U.S. v. PINEDA-MORENO
617 F.3d 1120 (2010)
United States Court of Appeals, Ninth Circuit.
August 12, 2010.
I don't think that most people in the United States would agree with the panel that someone who leaves his car parked in his driveway outside the door of his home invites people to crawl under it and attach a device that will track the vehicle's every movement and transmit that information to total strangers. There is something creepy and un-American about such clandestine and underhanded behavior. To those of us who have lived under a totalitarian regime, there is an eerie feeling of déjà vu. This case, if any, deserves the comprehensive, mature and diverse consideration that an en banc panel can provide. We are taking a giant leap into the unknown, and the consequences for ourselves and our children may be dire and irreversible. Some day, soon, we may wake up and find we're living in Oceania.
REINHARDT, Circuit Judge, dissenting from the denial of rehearing en banc:
I concur in Chief Judge Kozinski's dissent.
I have served on this court for nearly three decades. I regret that over that time the courts have gradually but deliberately reduced the protections of the Fourth Amendment to the point at which it scarcely resembles the robust guarantor of our constitutional rights we knew when I joined the bench. See Fisher v. City of
San Jose, 558 F.3d 1069, 1089 (9th Cir. 2009) (en banc) (Reinhardt, J., dissenting); United States v. Ankeny, 502 F.3d 829, 841 (9th Cir.2007) (Reinhardt, J., dissenting); United States v. Crapser, 472 F.3d 1141, 1149 (9th Cir.2007) (Reinhardt, J., dissenting); United States v. Gourde, 440 F.3d 1065, 1074 (9th Cir.2006) (en banc) (Reinhardt, J., dissenting); United States v. Kincade, 379 F.3d 813, 842 (9th Cir.2004) (en banc) (Reinhardt, J., dissenting); United States v. Hudson, 100 F.3d 1409, 1421 (9th Cir.1996) (Reinhardt, J., dissenting); Acton v. Vernonia Sch. Dist. 47J, 66 F.3d 217, 218 (9th Cir.1995) (Reinhardt, J., dissenting); United States v. Barona, 56 F.3d 1087, 1098 (9th Cir.1995) (Reinhardt, J., dissenting); United States v. Kelley, 953 F.2d 562, 566 (9th Cir.1992) (Reinhardt, J., dissenting); United States v. Alvarez, 899 F.2d 833, 840 (9th Cir.1990) (Reinhardt, J., dissenting); United States v. Flores, 679 F.2d 173, 178 (9th Cir.1982) (Reinhardt, J., dissenting).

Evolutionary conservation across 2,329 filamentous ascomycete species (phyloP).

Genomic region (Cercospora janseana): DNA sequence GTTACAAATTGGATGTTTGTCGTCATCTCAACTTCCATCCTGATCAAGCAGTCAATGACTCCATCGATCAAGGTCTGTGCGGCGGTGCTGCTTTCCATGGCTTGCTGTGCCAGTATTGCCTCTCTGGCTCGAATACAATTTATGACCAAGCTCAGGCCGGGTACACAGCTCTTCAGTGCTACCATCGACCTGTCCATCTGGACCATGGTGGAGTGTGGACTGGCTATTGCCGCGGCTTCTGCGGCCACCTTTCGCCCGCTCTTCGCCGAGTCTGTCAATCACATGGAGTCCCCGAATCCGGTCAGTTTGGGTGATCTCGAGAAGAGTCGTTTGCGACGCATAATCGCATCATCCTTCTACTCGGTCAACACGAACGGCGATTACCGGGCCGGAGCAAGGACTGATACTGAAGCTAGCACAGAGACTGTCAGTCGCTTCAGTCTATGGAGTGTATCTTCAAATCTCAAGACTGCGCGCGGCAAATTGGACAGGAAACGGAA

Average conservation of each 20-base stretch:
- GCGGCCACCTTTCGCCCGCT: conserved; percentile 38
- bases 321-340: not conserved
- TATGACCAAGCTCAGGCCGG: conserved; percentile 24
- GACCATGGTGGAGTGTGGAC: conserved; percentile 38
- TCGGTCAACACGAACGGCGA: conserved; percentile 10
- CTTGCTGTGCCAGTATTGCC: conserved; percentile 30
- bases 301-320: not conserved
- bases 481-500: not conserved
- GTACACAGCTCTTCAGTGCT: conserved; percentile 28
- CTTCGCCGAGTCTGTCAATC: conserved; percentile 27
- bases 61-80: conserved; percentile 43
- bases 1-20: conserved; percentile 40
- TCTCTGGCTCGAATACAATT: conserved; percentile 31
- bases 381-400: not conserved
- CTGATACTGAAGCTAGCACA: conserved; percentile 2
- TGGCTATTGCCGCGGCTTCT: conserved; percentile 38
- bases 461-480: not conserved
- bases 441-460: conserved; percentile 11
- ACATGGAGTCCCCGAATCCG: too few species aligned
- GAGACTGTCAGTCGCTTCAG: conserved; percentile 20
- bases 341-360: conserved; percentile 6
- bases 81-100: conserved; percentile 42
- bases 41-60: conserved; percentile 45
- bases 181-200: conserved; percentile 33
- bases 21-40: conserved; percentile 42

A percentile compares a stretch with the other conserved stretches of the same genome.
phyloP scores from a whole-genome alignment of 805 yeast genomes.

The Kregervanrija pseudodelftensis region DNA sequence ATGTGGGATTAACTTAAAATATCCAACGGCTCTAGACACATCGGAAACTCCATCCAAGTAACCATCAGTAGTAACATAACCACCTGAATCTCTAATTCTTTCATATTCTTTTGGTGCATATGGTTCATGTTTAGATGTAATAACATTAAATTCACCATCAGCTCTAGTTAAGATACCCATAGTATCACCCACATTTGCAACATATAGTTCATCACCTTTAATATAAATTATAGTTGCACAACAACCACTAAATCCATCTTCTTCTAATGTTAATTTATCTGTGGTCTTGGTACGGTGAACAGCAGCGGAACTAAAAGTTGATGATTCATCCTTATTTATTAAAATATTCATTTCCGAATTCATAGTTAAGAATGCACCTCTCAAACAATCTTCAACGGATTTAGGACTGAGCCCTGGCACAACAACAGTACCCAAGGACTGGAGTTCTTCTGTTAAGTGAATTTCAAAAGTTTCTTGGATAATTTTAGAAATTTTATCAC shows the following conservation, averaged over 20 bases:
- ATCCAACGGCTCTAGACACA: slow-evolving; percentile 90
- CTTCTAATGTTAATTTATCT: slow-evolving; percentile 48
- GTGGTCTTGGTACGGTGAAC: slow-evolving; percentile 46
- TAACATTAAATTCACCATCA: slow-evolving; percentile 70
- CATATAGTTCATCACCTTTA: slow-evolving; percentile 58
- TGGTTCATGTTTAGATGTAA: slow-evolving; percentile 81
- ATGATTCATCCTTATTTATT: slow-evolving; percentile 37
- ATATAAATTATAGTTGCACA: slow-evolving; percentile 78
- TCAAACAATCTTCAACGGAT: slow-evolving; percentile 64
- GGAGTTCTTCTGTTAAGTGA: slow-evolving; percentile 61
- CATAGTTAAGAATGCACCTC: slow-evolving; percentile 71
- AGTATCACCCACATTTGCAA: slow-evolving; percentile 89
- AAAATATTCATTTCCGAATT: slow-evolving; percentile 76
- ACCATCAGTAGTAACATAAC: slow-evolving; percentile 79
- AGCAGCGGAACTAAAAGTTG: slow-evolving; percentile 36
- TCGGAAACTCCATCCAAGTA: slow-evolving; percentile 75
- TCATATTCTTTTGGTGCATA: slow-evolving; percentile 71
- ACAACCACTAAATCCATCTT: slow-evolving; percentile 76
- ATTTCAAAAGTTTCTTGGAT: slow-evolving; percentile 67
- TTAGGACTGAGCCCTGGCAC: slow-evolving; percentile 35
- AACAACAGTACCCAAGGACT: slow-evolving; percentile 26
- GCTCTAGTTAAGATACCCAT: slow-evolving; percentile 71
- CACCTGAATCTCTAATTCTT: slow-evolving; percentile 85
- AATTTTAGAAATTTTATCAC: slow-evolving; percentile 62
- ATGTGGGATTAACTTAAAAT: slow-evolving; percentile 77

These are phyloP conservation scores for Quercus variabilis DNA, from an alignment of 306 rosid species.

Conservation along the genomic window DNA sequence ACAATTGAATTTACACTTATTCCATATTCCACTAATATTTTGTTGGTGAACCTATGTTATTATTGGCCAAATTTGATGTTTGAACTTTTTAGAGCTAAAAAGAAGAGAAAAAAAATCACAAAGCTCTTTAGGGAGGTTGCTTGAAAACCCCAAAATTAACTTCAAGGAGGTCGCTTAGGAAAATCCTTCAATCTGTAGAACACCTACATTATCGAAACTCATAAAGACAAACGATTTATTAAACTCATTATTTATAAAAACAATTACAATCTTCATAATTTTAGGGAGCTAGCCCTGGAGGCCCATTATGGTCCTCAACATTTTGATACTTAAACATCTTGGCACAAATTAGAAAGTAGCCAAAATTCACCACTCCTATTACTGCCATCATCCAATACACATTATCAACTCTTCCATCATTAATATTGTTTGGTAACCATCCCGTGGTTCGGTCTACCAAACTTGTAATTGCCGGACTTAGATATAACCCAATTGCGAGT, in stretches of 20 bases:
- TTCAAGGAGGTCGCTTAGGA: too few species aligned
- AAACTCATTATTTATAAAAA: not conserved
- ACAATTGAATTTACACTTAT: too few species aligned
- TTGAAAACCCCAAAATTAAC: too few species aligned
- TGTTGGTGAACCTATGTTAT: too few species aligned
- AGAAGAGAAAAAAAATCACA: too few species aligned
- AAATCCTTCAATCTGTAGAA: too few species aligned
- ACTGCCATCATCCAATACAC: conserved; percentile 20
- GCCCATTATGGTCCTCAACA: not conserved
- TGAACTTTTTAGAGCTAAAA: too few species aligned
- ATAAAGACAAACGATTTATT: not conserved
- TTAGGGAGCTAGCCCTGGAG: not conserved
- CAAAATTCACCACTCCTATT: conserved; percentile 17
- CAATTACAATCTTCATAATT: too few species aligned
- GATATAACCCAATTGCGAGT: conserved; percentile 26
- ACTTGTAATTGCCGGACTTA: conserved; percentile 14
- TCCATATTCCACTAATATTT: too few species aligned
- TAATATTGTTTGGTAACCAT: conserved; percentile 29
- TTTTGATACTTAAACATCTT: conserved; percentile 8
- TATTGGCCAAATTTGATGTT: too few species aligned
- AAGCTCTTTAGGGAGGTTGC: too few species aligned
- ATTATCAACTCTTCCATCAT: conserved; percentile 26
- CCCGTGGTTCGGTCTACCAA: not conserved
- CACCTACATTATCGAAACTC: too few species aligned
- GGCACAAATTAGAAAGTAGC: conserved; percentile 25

These decisions have curtailed the "right of the people to be secure ... against unreasonable searches and seizures" not only in our homes and surrounding curtilage, but also in our vehicles, computers, telephones, and bodies—all the way down to our bodily fluids and DNA.
Today's decision is but one more step down the gloomy path the current Judiciary has chosen to follow with regard to the liberties protected by the Fourth Amendment. Sadly, I predict that there will be many more such decisions to come.
* The Honorable Charles R. Wolle, United States District Judge for the Southern District of Iowa, sitting by designation.